Only Murders in the Building Season 3 Review: Meryl Streep Stands Out

Only Murders in the Building Season 3 Review: Meryl Streep Stands Out

Meryl Streep has taken on some transformative roles in her time, but in the third season of “Only Murders in the Building,” the star takes on her biggest stretch yet. In her return to serialized TV, Streep plays Loretta, an actress without a scrap of Streep’s acclaim or success. It’s a part that pushes her limits as a performer, and the audience’s ability to suspend our disbelief.

Loretta is a member of the ensemble cast for “Death Rattle,” a baby-centric murder mystery that’s meant to mark the Broadway redemption for disgraced stage-director-turned-true-crime-podcaster Oliver Putnam (Martin Short). In last season’s finale, leading man Ben Glenroy (Paul Rudd) appeared to drop dead onstage, setting the plot for Oliver and his pal Charles-Haden Savage (the former TV actor played by Steve Martin) to once again team up with their millennial neighbor Mabel Mora (Selena Gomez) and investigate the case in real time for their thousands of podcast fans. “You lucky bitch!” seethes Cinda Canning (Tina Fey), the audio maven who’s now reinvented herself as a wellness type in Arianna Huffington drag. “It’s like these murders just fall in your lap!”

In this new season, the Hulu comedy seems conscious of managing the transition from breakout hit to consistent comfort. Overseen by creators Martin and John Hoffman, “Only Murders” is no stranger to meta commentary; the entire show is a gentle spoof of the true crime craze, and Martin’s character is best known in the “Only Murders” universe for playing the title detective in the procedural “Brazzos.” (Charles often attempts to apply his questionably accurate knowledge of real-life detective work to the podcast.) “Another female killer? That’s so done!” he laments of an early suspect, referencing the culprits in the first two installments of the series.

“Only Murders” must balance consistent pleasures — intergenerational banter, Manhattan provincialism, Mabel’s sweaters — with novel additions in order to endure. To that end, Season 3 is careful to note Ben’s connection to the Arconia, the grand Upper West Side complex where its protagonists reside, while shifting its focus to a new locale: the theater, a different hotbed of eccentric New Yorkers than a co-op board. There’s less focus on the making of the podcast itself, with Charles’ voiceovers instead outsourced to other members of the cast. And, of course, there’s Streep, who along with Rudd gets the special guest star credit of a visiting dignitary.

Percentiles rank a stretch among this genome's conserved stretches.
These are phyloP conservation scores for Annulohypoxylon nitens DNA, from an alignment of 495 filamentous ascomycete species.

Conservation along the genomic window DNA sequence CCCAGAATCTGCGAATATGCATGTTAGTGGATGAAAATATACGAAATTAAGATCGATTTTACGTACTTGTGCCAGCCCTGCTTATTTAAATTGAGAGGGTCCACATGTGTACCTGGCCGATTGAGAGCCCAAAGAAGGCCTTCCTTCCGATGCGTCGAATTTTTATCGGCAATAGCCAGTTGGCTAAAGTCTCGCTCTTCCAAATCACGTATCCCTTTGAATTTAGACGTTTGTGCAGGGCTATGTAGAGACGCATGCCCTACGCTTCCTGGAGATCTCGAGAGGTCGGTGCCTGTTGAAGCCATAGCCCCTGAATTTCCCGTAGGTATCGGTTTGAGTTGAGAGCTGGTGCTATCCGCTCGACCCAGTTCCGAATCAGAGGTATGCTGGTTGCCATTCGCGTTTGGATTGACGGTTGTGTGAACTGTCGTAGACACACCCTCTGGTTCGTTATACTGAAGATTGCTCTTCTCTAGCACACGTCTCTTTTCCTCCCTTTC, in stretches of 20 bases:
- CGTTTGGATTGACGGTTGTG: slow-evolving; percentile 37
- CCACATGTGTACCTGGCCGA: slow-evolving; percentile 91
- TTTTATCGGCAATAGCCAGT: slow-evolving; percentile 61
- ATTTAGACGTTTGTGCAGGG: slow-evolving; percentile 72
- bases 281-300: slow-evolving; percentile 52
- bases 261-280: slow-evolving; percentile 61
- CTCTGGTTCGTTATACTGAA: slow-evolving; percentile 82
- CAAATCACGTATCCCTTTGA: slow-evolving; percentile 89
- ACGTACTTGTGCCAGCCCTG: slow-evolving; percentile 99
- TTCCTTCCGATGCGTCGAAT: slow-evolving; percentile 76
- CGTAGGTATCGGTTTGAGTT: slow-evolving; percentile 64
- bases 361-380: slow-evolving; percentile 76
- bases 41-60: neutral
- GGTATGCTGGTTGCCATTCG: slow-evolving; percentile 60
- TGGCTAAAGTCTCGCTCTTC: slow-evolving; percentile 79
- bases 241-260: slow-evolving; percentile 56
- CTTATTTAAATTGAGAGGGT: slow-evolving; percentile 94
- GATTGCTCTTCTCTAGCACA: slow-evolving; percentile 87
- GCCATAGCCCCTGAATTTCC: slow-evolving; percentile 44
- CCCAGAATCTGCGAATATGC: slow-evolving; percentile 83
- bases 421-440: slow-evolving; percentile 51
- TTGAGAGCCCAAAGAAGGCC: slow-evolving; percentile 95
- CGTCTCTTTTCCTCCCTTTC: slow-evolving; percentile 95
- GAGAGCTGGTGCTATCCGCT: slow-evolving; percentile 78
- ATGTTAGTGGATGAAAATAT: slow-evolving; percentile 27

After all the fuss around Streep’s appearance in Season 2 of “Big Little Lies,” it’s both jarring and refreshing to see her gamely slot into a larger ensemble. Granted, Streep and Rudd each get their time in the spotlight; he gets to vamp it up as an egomaniac who made plenty of enemies before one finally snapped, while she becomes a muse and love interest for Short’s character. Ben Glenroy is famous for playing a superhero who transforms into a giant cobra, allowing Rudd to have some fun at the expense of his other gig in the MCU. Loretta, meanwhile, is a genuine talent who sometimes can’t resist adding an accent where the script doesn’t call for one. In light of Streep’s late-career starring roles, there’s a hint of self-parody in Loretta’s urge to go big.

But Loretta and Ben are just two egotistical thespians among many. “Only Murders in the Building” has always been a study in urban loneliness and isolation, giving emotional substance to what’s often a wacky farce. Broadway proves an ideal canvas for this theme, taking “Only Murders” out of the Arconia while introducing new players who’d feel right at home. There’s Kimber (Ashley Park), the ingenue hawking skin serum on TikTok, and Howard (Michael Cyril Creighton), Oliver’s assistant who nervously frets over a production in crisis. After the death of his star, Oliver’s Hail Mary pass is to rework “Death Rattle” into a musical, a tweak with ample comic potential. (The stage directions for the opening showstopper involve “crab men, breeding.”) While Oliver and Charles are distracted by the show, Mabel teams up with Tobert (Jesse Williams), a videographer who takes her friends’ place as co-investigator.

With Season 3, “Only Murders in the Building” no longer needs to establish itself or even prove it can follow up on its own success. Nor does it have to navigate the ethical dilemma of the true crime genre it satirizes, in which grisly misfortune becomes soothing entertainment. Instead, the show is free to cash in on its status with stars of Streep’s caliber, then integrate those actors into a story that increasingly has the makings of an adaptable institution. It’s no longer a surprise that Gomez enjoys such unlikely platonic chemistry with Martin and Short, or that Hoffman and Martin keep finding new ways to expand their characters’ insular world. It is a surprise, and a pleasant one, to see how that expansion takes shape, and who stops by to help fill the space.